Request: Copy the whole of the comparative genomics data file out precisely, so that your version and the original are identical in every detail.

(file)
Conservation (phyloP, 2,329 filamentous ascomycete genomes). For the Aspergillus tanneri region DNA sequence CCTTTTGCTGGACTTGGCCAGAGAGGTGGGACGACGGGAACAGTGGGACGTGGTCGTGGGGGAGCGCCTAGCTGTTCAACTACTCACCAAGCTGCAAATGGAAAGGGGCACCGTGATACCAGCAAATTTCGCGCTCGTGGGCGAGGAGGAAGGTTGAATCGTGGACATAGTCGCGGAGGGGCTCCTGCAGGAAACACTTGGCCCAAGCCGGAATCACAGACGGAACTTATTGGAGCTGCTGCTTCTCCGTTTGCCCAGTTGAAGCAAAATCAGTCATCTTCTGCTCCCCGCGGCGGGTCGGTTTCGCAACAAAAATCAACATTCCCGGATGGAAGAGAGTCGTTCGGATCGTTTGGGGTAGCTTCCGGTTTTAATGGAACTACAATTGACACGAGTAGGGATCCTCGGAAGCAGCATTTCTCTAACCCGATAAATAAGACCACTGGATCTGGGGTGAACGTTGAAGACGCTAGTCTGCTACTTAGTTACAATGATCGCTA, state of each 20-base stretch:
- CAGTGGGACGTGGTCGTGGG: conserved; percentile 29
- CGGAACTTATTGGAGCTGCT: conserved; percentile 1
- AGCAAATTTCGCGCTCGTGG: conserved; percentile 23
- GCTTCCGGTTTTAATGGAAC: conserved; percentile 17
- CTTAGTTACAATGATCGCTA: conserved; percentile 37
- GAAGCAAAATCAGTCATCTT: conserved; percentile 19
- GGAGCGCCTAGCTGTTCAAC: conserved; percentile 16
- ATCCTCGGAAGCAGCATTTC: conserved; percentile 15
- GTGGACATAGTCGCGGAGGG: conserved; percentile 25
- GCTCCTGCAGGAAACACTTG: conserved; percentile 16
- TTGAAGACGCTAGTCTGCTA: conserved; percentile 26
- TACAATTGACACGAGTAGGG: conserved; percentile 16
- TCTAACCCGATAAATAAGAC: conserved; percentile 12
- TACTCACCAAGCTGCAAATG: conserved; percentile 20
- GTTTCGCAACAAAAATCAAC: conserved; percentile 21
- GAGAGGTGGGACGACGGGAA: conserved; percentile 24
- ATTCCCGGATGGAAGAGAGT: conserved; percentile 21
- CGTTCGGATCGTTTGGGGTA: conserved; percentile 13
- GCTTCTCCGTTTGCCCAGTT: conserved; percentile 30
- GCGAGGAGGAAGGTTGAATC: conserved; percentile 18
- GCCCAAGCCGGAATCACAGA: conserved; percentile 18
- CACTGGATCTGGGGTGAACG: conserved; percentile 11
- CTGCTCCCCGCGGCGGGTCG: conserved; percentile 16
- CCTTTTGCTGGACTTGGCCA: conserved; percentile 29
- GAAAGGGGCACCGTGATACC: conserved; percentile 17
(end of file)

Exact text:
Conservation (phyloP, 2,329 filamentous ascomycete genomes). For the Aspergillus tanneri region DNA sequence CCTTTTGCTGGACTTGGCCAGAGAGGTGGGACGACGGGAACAGTGGGACGTGGTCGTGGGGGAGCGCCTAGCTGTTCAACTACTCACCAAGCTGCAAATGGAAAGGGGCACCGTGATACCAGCAAATTTCGCGCTCGTGGGCGAGGAGGAAGGTTGAATCGTGGACATAGTCGCGGAGGGGCTCCTGCAGGAAACACTTGGCCCAAGCCGGAATCACAGACGGAACTTATTGGAGCTGCTGCTTCTCCGTTTGCCCAGTTGAAGCAAAATCAGTCATCTTCTGCTCCCCGCGGCGGGTCGGTTTCGCAACAAAAATCAACATTCCCGGATGGAAGAGAGTCGTTCGGATCGTTTGGGGTAGCTTCCGGTTTTAATGGAACTACAATTGACACGAGTAGGGATCCTCGGAAGCAGCATTTCTCTAACCCGATAAATAAGACCACTGGATCTGGGGTGAACGTTGAAGACGCTAGTCTGCTACTTAGTTACAATGATCGCTA, state of each 20-base stretch:
- CAGTGGGACGTGGTCGTGGG: conserved; percentile 29
- CGGAACTTATTGGAGCTGCT: conserved; percentile 1
- AGCAAATTTCGCGCTCGTGG: conserved; percentile 23
- GCTTCCGGTTTTAATGGAAC: conserved; percentile 17
- CTTAGTTACAATGATCGCTA: conserved; percentile 37
- GAAGCAAAATCAGTCATCTT: conserved; percentile 19
- GGAGCGCCTAGCTGTTCAAC: conserved; percentile 16
- ATCCTCGGAAGCAGCATTTC: conserved; percentile 15
- GTGGACATAGTCGCGGAGGG: conserved; percentile 25
- GCTCCTGCAGGAAACACTTG: conserved; percentile 16
- TTGAAGACGCTAGTCTGCTA: conserved; percentile 26
- TACAATTGACACGAGTAGGG: conserved; percentile 16
- TCTAACCCGATAAATAAGAC: conserved; percentile 12
- TACTCACCAAGCTGCAAATG: conserved; percentile 20
- GTTTCGCAACAAAAATCAAC: conserved; percentile 21
- GAGAGGTGGGACGACGGGAA: conserved; percentile 24
- ATTCCCGGATGGAAGAGAGT: conserved; percentile 21
- CGTTCGGATCGTTTGGGGTA: conserved; percentile 13
- GCTTCTCCGTTTGCCCAGTT: conserved; percentile 30
- GCGAGGAGGAAGGTTGAATC: conserved; percentile 18
- GCCCAAGCCGGAATCACAGA: conserved; percentile 18
- CACTGGATCTGGGGTGAACG: conserved; percentile 11
- CTGCTCCCCGCGGCGGGTCG: conserved; percentile 16
- CCTTTTGCTGGACTTGGCCA: conserved; percentile 29
- GAAAGGGGCACCGTGATACC: conserved; percentile 17